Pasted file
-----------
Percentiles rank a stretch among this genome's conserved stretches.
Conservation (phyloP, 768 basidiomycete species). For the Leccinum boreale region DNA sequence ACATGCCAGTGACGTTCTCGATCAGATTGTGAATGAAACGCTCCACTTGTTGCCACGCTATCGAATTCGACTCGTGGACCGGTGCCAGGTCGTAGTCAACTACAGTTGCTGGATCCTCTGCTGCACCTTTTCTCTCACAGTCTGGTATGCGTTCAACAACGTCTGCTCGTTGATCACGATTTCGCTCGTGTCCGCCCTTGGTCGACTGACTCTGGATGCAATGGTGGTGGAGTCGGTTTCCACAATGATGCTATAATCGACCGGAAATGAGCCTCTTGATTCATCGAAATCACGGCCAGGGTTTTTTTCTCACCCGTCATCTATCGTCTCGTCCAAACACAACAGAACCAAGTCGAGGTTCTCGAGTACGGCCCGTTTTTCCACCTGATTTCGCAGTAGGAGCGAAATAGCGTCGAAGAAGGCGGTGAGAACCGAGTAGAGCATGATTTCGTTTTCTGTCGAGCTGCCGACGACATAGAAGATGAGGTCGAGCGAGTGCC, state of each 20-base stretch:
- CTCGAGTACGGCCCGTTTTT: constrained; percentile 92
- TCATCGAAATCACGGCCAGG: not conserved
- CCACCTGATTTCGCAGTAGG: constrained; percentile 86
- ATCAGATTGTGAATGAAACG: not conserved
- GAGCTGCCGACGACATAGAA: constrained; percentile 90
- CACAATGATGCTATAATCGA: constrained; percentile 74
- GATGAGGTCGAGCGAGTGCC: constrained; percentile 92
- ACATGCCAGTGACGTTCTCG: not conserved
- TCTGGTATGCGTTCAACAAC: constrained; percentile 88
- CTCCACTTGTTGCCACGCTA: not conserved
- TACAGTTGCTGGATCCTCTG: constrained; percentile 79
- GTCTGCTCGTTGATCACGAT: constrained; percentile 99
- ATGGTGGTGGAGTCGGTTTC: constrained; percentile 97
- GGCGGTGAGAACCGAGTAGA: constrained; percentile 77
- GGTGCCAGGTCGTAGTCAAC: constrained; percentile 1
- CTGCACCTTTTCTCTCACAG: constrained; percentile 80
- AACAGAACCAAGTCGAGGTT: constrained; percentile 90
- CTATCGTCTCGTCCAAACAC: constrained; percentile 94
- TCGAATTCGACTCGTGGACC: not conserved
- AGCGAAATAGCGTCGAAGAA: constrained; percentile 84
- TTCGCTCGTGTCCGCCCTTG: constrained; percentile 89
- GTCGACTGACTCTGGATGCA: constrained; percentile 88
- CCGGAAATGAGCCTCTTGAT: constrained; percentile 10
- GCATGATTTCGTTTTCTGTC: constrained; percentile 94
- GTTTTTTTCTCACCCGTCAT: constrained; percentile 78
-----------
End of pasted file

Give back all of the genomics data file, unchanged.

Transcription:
Percentiles rank a stretch among this genome's conserved stretches.
Conservation (phyloP, 768 basidiomycete species). For the Leccinum boreale region DNA sequence ACATGCCAGTGACGTTCTCGATCAGATTGTGAATGAAACGCTCCACTTGTTGCCACGCTATCGAATTCGACTCGTGGACCGGTGCCAGGTCGTAGTCAACTACAGTTGCTGGATCCTCTGCTGCACCTTTTCTCTCACAGTCTGGTATGCGTTCAACAACGTCTGCTCGTTGATCACGATTTCGCTCGTGTCCGCCCTTGGTCGACTGACTCTGGATGCAATGGTGGTGGAGTCGGTTTCCACAATGATGCTATAATCGACCGGAAATGAGCCTCTTGATTCATCGAAATCACGGCCAGGGTTTTTTTCTCACCCGTCATCTATCGTCTCGTCCAAACACAACAGAACCAAGTCGAGGTTCTCGAGTACGGCCCGTTTTTCCACCTGATTTCGCAGTAGGAGCGAAATAGCGTCGAAGAAGGCGGTGAGAACCGAGTAGAGCATGATTTCGTTTTCTGTCGAGCTGCCGACGACATAGAAGATGAGGTCGAGCGAGTGCC, state of each 20-base stretch:
- CTCGAGTACGGCCCGTTTTT: constrained; percentile 92
- TCATCGAAATCACGGCCAGG: not conserved
- CCACCTGATTTCGCAGTAGG: constrained; percentile 86
- ATCAGATTGTGAATGAAACG: not conserved
- GAGCTGCCGACGACATAGAA: constrained; percentile 90
- CACAATGATGCTATAATCGA: constrained; percentile 74
- GATGAGGTCGAGCGAGTGCC: constrained; percentile 92
- ACATGCCAGTGACGTTCTCG: not conserved
- TCTGGTATGCGTTCAACAAC: constrained; percentile 88
- CTCCACTTGTTGCCACGCTA: not conserved
- TACAGTTGCTGGATCCTCTG: constrained; percentile 79
- GTCTGCTCGTTGATCACGAT: constrained; percentile 99
- ATGGTGGTGGAGTCGGTTTC: constrained; percentile 97
- GGCGGTGAGAACCGAGTAGA: constrained; percentile 77
- GGTGCCAGGTCGTAGTCAAC: constrained; percentile 1
- CTGCACCTTTTCTCTCACAG: constrained; percentile 80
- AACAGAACCAAGTCGAGGTT: constrained; percentile 90
- CTATCGTCTCGTCCAAACAC: constrained; percentile 94
- TCGAATTCGACTCGTGGACC: not conserved
- AGCGAAATAGCGTCGAAGAA: constrained; percentile 84
- TTCGCTCGTGTCCGCCCTTG: constrained; percentile 89
- GTCGACTGACTCTGGATGCA: constrained; percentile 88
- CCGGAAATGAGCCTCTTGAT: constrained; percentile 10
- GCATGATTTCGTTTTCTGTC: constrained; percentile 94
- GTTTTTTTCTCACCCGTCAT: constrained; percentile 78